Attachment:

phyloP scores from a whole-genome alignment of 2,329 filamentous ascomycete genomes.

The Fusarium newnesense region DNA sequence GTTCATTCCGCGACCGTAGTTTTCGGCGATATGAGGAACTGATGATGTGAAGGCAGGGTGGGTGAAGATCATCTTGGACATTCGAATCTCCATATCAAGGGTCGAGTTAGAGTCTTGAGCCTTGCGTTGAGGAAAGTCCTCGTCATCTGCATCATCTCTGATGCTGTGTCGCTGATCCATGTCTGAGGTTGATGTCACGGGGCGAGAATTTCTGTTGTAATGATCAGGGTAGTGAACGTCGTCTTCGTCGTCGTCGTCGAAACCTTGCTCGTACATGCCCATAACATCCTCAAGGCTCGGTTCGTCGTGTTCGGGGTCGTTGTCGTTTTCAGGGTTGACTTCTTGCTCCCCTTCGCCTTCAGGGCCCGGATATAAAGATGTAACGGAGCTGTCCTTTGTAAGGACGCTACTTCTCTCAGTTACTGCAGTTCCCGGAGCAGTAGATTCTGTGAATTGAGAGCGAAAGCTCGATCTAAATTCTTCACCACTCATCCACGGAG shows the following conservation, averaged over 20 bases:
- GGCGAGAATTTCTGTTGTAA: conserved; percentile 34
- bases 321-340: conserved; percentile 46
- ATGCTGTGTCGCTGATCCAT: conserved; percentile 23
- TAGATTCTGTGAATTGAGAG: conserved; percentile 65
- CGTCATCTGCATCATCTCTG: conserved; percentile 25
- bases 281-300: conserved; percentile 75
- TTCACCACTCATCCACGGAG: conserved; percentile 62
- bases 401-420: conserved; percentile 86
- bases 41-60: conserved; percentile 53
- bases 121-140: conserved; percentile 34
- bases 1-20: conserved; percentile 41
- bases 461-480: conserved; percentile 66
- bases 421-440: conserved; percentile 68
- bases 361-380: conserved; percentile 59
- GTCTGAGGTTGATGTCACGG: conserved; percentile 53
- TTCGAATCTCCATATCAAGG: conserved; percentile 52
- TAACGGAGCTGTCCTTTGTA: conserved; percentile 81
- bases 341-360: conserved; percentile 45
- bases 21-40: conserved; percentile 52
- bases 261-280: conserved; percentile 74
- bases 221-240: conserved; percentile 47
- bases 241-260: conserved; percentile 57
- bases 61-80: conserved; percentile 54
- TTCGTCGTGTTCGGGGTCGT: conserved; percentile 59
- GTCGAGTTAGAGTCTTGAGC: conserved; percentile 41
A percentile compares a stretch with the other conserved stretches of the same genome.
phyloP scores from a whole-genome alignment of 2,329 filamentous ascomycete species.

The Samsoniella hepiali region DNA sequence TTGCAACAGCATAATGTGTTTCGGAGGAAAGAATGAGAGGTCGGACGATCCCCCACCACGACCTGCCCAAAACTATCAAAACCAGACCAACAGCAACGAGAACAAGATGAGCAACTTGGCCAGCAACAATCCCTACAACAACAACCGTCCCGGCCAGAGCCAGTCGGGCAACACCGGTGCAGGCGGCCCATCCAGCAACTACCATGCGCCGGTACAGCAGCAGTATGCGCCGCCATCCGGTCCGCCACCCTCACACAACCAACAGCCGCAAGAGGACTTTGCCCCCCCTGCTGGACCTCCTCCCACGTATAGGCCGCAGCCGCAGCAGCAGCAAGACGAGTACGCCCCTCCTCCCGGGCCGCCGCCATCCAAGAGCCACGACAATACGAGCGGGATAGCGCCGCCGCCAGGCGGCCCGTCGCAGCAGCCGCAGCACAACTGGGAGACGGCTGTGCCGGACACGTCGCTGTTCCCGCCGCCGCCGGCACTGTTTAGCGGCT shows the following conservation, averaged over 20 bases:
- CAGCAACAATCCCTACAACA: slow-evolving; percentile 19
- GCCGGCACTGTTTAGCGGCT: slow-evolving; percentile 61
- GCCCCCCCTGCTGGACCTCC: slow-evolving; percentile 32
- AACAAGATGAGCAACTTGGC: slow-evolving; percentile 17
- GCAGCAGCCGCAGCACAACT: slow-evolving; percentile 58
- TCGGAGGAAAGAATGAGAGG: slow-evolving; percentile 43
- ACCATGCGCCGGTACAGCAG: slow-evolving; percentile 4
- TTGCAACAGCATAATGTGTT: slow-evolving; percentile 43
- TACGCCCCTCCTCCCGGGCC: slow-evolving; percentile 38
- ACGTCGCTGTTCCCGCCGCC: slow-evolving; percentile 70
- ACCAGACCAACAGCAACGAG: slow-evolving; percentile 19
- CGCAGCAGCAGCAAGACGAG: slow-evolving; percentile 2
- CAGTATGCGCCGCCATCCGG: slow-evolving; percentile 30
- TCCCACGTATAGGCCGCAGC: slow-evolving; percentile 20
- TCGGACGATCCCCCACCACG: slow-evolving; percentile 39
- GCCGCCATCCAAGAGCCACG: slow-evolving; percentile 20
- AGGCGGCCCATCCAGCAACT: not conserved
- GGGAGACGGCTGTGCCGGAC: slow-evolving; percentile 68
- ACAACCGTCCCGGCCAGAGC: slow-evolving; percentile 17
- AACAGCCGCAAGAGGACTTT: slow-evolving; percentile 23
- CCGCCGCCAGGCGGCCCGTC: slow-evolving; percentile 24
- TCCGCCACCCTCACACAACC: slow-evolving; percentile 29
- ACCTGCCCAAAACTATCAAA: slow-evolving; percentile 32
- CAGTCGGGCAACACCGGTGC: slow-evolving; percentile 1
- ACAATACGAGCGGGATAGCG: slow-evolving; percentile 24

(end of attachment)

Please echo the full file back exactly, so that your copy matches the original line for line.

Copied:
phyloP scores from a whole-genome alignment of 2,329 filamentous ascomycete genomes.

The Fusarium newnesense region DNA sequence GTTCATTCCGCGACCGTAGTTTTCGGCGATATGAGGAACTGATGATGTGAAGGCAGGGTGGGTGAAGATCATCTTGGACATTCGAATCTCCATATCAAGGGTCGAGTTAGAGTCTTGAGCCTTGCGTTGAGGAAAGTCCTCGTCATCTGCATCATCTCTGATGCTGTGTCGCTGATCCATGTCTGAGGTTGATGTCACGGGGCGAGAATTTCTGTTGTAATGATCAGGGTAGTGAACGTCGTCTTCGTCGTCGTCGTCGAAACCTTGCTCGTACATGCCCATAACATCCTCAAGGCTCGGTTCGTCGTGTTCGGGGTCGTTGTCGTTTTCAGGGTTGACTTCTTGCTCCCCTTCGCCTTCAGGGCCCGGATATAAAGATGTAACGGAGCTGTCCTTTGTAAGGACGCTACTTCTCTCAGTTACTGCAGTTCCCGGAGCAGTAGATTCTGTGAATTGAGAGCGAAAGCTCGATCTAAATTCTTCACCACTCATCCACGGAG shows the following conservation, averaged over 20 bases:
- GGCGAGAATTTCTGTTGTAA: conserved; percentile 34
- bases 321-340: conserved; percentile 46
- ATGCTGTGTCGCTGATCCAT: conserved; percentile 23
- TAGATTCTGTGAATTGAGAG: conserved; percentile 65
- CGTCATCTGCATCATCTCTG: conserved; percentile 25
- bases 281-300: conserved; percentile 75
- TTCACCACTCATCCACGGAG: conserved; percentile 62
- bases 401-420: conserved; percentile 86
- bases 41-60: conserved; percentile 53
- bases 121-140: conserved; percentile 34
- bases 1-20: conserved; percentile 41
- bases 461-480: conserved; percentile 66
- bases 421-440: conserved; percentile 68
- bases 361-380: conserved; percentile 59
- GTCTGAGGTTGATGTCACGG: conserved; percentile 53
- TTCGAATCTCCATATCAAGG: conserved; percentile 52
- TAACGGAGCTGTCCTTTGTA: conserved; percentile 81
- bases 341-360: conserved; percentile 45
- bases 21-40: conserved; percentile 52
- bases 261-280: conserved; percentile 74
- bases 221-240: conserved; percentile 47
- bases 241-260: conserved; percentile 57
- bases 61-80: conserved; percentile 54
- TTCGTCGTGTTCGGGGTCGT: conserved; percentile 59
- GTCGAGTTAGAGTCTTGAGC: conserved; percentile 41
A percentile compares a stretch with the other conserved stretches of the same genome.
phyloP scores from a whole-genome alignment of 2,329 filamentous ascomycete species.

The Samsoniella hepiali region DNA sequence TTGCAACAGCATAATGTGTTTCGGAGGAAAGAATGAGAGGTCGGACGATCCCCCACCACGACCTGCCCAAAACTATCAAAACCAGACCAACAGCAACGAGAACAAGATGAGCAACTTGGCCAGCAACAATCCCTACAACAACAACCGTCCCGGCCAGAGCCAGTCGGGCAACACCGGTGCAGGCGGCCCATCCAGCAACTACCATGCGCCGGTACAGCAGCAGTATGCGCCGCCATCCGGTCCGCCACCCTCACACAACCAACAGCCGCAAGAGGACTTTGCCCCCCCTGCTGGACCTCCTCCCACGTATAGGCCGCAGCCGCAGCAGCAGCAAGACGAGTACGCCCCTCCTCCCGGGCCGCCGCCATCCAAGAGCCACGACAATACGAGCGGGATAGCGCCGCCGCCAGGCGGCCCGTCGCAGCAGCCGCAGCACAACTGGGAGACGGCTGTGCCGGACACGTCGCTGTTCCCGCCGCCGCCGGCACTGTTTAGCGGCT shows the following conservation, averaged over 20 bases:
- CAGCAACAATCCCTACAACA: slow-evolving; percentile 19
- GCCGGCACTGTTTAGCGGCT: slow-evolving; percentile 61
- GCCCCCCCTGCTGGACCTCC: slow-evolving; percentile 32
- AACAAGATGAGCAACTTGGC: slow-evolving; percentile 17
- GCAGCAGCCGCAGCACAACT: slow-evolving; percentile 58
- TCGGAGGAAAGAATGAGAGG: slow-evolving; percentile 43
- ACCATGCGCCGGTACAGCAG: slow-evolving; percentile 4
- TTGCAACAGCATAATGTGTT: slow-evolving; percentile 43
- TACGCCCCTCCTCCCGGGCC: slow-evolving; percentile 38
- ACGTCGCTGTTCCCGCCGCC: slow-evolving; percentile 70
- ACCAGACCAACAGCAACGAG: slow-evolving; percentile 19
- CGCAGCAGCAGCAAGACGAG: slow-evolving; percentile 2
- CAGTATGCGCCGCCATCCGG: slow-evolving; percentile 30
- TCCCACGTATAGGCCGCAGC: slow-evolving; percentile 20
- TCGGACGATCCCCCACCACG: slow-evolving; percentile 39
- GCCGCCATCCAAGAGCCACG: slow-evolving; percentile 20
- AGGCGGCCCATCCAGCAACT: not conserved
- GGGAGACGGCTGTGCCGGAC: slow-evolving; percentile 68
- ACAACCGTCCCGGCCAGAGC: slow-evolving; percentile 17
- AACAGCCGCAAGAGGACTTT: slow-evolving; percentile 23
- CCGCCGCCAGGCGGCCCGTC: slow-evolving; percentile 24
- TCCGCCACCCTCACACAACC: slow-evolving; percentile 29
- ACCTGCCCAAAACTATCAAA: slow-evolving; percentile 32
- CAGTCGGGCAACACCGGTGC: slow-evolving; percentile 1
- ACAATACGAGCGGGATAGCG: slow-evolving; percentile 24